The graphics imaging system 10 utilizes specialized graphics software particularly suited to take advantage of the imaging hardware included in the display system 10 depicted in FIGS. 1 and 2. The software integrates nonlinear editing, compositing, audio mixing, and graphics design suites which are used to create multimedia presentations. Source material for use with such a system can be obtained from a media storage device 50 that can include videotape, film reel, and digital recorded video disks. The source material can also be in the form of already digitized materials stored on a computer memory 20 such as computer-generated animations, graphic images or video files stored on a large capacity hard or fixed disk storage. To utilize the source images from the media storage 50, the system 10 includes a multi-media interface 30 for converting image data into a form suitable for use by the software executing on the processor 12 and display adapter 26. A representative display produced by the graphics software (FIG. 1) presents multiple images 52 of different resolutions. A time line control 54 beneath these multiple images allows the user to select from a video clip of many such images.
Software for implementing the disclosed imaging system 10 runs under a windows based operating system such as Windows NT commercially available from Microsoft Corporation. The graphics imaging software is written in an applications programming language suitable for writing windows applications programs. The presently preferred embodiment of the invention was written in C++ using the visual C++ programming tools including the Microsoft Foundation Class library.
FIG. 3 are examples of a presently preferred graphical user interface that allows the user to control a presentation of graphic images on the computer display 28. An alternate depiction of the same view of the user interface is depicted in FIG. 14. In this alternate depiction the shading and icons have been removed to show a layout or organization of multiple child windows that are attached to a main frame window.
The FIG. 3 depiction includes a frame window 110 that by default takes up the entire viewing area of the computer monitor 28. This frame window 110 defines a user work area. The frame window 110 and various child windows that are described below are created using the windows NT operating system running in conjunction with the presentation software.
A first borderless child window 114 is attached to the frame window 110. As seen in FIG. 3, graphics images are displayed in this first borderless child window 114 within the user work surface defined by the frame window 110. One or more additional borderless child windows are attached to the frame window. These additional child windows display controls within the user work surface that allow the user to control depiction of the image within the first borderless child window 114. Use of these borderless child windows reduces the need by the user to manage the windows.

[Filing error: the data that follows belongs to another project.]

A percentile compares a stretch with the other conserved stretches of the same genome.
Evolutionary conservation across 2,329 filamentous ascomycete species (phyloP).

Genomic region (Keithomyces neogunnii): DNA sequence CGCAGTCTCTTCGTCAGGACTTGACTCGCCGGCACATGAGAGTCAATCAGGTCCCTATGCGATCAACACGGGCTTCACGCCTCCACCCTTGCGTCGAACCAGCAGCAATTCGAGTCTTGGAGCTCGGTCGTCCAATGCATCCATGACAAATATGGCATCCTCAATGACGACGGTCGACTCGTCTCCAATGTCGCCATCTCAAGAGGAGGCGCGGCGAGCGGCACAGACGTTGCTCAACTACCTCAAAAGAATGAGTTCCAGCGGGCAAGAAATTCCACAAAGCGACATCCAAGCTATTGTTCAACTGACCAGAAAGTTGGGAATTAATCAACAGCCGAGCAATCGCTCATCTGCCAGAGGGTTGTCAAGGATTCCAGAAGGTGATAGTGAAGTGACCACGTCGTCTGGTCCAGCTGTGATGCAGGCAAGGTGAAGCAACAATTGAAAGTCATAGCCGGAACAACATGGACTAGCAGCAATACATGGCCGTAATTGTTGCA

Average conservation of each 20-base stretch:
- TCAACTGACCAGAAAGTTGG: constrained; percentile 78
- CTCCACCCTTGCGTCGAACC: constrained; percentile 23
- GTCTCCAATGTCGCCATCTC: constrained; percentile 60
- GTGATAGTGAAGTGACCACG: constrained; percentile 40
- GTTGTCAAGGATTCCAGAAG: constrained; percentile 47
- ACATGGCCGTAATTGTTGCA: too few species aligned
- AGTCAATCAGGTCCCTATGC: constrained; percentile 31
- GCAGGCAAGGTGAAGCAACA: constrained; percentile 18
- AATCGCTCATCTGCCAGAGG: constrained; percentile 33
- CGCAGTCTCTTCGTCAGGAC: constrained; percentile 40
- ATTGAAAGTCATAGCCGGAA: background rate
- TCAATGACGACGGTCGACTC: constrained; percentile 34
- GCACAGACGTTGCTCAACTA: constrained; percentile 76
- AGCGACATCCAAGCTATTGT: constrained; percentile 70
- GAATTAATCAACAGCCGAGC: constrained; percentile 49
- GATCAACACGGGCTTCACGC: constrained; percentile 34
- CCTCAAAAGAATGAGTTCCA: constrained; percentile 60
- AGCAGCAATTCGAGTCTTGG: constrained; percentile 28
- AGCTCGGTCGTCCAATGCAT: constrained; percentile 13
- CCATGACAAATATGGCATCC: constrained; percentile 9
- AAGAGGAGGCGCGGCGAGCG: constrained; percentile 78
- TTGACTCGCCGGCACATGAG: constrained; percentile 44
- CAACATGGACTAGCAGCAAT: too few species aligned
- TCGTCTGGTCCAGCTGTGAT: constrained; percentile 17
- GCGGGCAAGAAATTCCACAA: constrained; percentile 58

The FIG. 3 depiction has associated with it aesthetic features that are achieved through a combination of windows programming techniques and graphic design of the control elements that appear on the display. There is a single menu 116 at the top of the frame window 110 that does not disrupt the user workspace and does not create other potentially confusing borders. The controls that dictate the graphics rendering within the window 110 are depicted on a `flat` background that abuts three sides 118a, 118b, 118c of the frame window 110.
Located to one side of this `flat` background are a set of icons that control which task of a possible number of tasks the user can select via the user interface. By selecting on or `clicking` with the cursor control 24 a different suite of controls is presented. In accordance with a presently preferred embodiment of the present invention there are five different icons 120-124 (FIG. 4) that the user can actuate and which in combination form a task bar. A first media management icon 120 allows the user to capture source material and output results to a storage media via the media interface 30. A second editing icon 121 is for use in editing audio and video clips that have been retrieved from the storage media or from digital storage. A third graphics icon 122 is used to modify images using the graphics rendering tools such as adding paintbrush strokes and text through use of a drawing or titling tool. A compositing icon 123 is used to compose graphic images from multiple sources either stored in digital or in analog form and converted to digital form. Finally, the user interface includes an audio icon 124 that allows editing and playback of audio clips that can be co-ordinated with multi-media visual images to produce a final multi-media product for producing both sound and video.
A background region 130 for the task icons 120-124 is painted with a first shade of a neutral color in response to a WM-- PAINT message received by the frame window. As shown in FIG. 14, abutting the background region 130 of the task bar icons are three child windows 140-142 having a background painted with a second neutral shade of the same color that defines the background 130 of the task bar. A first 140 of these three child windows defines a console region 144 that includes a number of different user controls that vary depending upon the software suite the user chooses by clicking on a selected task icons 120-124. By comparing the FIG. 3 depiction with that of FIG. 14 one sees that in FIG. 3 there are no visible borders between the three child windows, i.e. they are borderless child windows.
In accordance with a preferred embodiment of the present invention the console region 144 has a grey background. The gray background is painted with RGB components of Red 171, Green 168 and Blue 166 out of 255 maximum.